International Dressage Riders Club’s Wayne Channon Responds to FEI Moves to Suspend

10 years ago StraightArrow Comments Off on International Dressage Riders Club’s Wayne Channon Responds to FEI Moves to Suspend
Maria Ines Garcia Cuellar of Colombia. © 2011 Ken Braddick/
Wayne Channon, secretary general of the International Riders Club, accused the International Equestrian Federation of seeking to weaken the riders group by moving to suspend it from the FEI.
In a response to the announcement by the FEI that it would begin moves to suspend the IDRC as an associate member that would also deny it a seat on the six-member FE Dressage Committee, he labeled the statement “inaccurate and misleading.”
The IDRC , of which Kyra Kyrklund is president, named Wayne Channon to fill the rider vacancy on the Dressage Committee, which is also made up of a chairman and representatives of organizers, trainers, chefs d’equipe and judges. The Dressage Committee in its current format was created after the previous group dominated by judges was disbanded after actions at the 2008 Olympics led to widespread criticism.
The Dressage Committee decided not to recommend the IDRC’s representative on the grounds that two members of the committee would be from Great Britain–Wayne Channon and the trainer representatuve, David Hunt–which the Task Force that drew up the format of the new Dressage Committee recommended against. The committee received nominations of Luis Lucio of Spain and Maria Ines Garcia Cuellar of Colombia by their national federations. The committee recommended Luis Lucio to fill the vacancy.
Neither nominees were members of the IDRC at the cutoff date for applications to the Dressage Committee and, Wayne Channon said, “were not eligible to stand and therefore appointment of either of these riders to the DC would have been an invalid and unlawful appointment.”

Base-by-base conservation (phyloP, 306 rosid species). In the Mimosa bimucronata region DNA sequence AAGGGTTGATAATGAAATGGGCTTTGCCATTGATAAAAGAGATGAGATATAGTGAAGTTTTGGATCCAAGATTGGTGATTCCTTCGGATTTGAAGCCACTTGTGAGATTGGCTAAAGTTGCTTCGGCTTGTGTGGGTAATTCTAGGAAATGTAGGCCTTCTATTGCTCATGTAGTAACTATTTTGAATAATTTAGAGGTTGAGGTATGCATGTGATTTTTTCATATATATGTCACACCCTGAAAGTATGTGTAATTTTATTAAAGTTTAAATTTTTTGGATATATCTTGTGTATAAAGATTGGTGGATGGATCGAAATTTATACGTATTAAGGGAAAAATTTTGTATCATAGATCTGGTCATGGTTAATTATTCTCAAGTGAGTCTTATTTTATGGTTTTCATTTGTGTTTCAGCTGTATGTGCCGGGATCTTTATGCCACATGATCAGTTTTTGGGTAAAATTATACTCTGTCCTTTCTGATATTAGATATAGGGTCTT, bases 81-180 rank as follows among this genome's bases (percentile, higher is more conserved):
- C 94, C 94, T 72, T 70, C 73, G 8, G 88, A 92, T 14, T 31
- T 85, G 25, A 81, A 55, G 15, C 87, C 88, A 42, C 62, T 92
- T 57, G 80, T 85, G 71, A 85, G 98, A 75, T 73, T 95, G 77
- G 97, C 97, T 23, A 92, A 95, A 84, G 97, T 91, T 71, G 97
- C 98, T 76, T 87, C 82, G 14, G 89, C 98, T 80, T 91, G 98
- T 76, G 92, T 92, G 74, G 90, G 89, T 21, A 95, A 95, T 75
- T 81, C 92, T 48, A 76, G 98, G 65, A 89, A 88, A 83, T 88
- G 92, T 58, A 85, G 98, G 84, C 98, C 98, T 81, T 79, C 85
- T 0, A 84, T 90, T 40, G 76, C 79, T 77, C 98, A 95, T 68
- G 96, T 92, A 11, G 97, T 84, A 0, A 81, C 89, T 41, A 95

“Neither of them were elected by riders to represent the interests of riders,” he said., “and the only eligible candidate under the FEI’s own rules and regulations was the candidate nominated by the IDRC.”
If the IDRC had been told there was a rule against “no more than one member per NF,’ he saaid, “then we would have proposed another rider. We have proposed that Kyra Kyrklund, President of the IDRC, will represent riders on the Dressage Committee but the FEI has not responded to that.”
He said the FEI “have manipulated the situation to refrain from appointing a candidate who was validly nominated under FEI rules. One could even go further to state that the FEI may also be in breach of its own regulations by postponing indefinitely the appointment of an Athlete member of the DC.”
By refusing to appoint an Athlete member, he said, “the FEI is in breach of its own regulations. This is made even more serious where the decision to postpone constitution of a lawful DC is taken in an Olympic year.”
The IDRC Board agreed with the FEI that the removed riders should have the right to appeal the decision of the IDRC General Assembly and intended to change its Statutes so all members have the right of appeal.
“No one thought that we would ever remove a member, and Maria and Luis are caught in the middle here, so we had no appeal process for this,” Wayen said.  “This is purely an oversight not a decision.
“If this were the FEI’s main concern then they would have jumped at our suggestion that we redraft our statutes so that riders do have that right.  Why have they not even responded to this?”
He said, “It appears to me that the FEI just wants to win. It appears that the DC does not want a strong riders representative body. It is also apparent to me that it is crucial that riders stick to their rights and stand-up for what they know to be important. Riders have almost no rights and a weak IDRC with no representative on the DC means they would, in effect, be toothless–to the detriment of the sport.
“This whole issue begs the question – just whose interests are being best served by this action of the FEI?”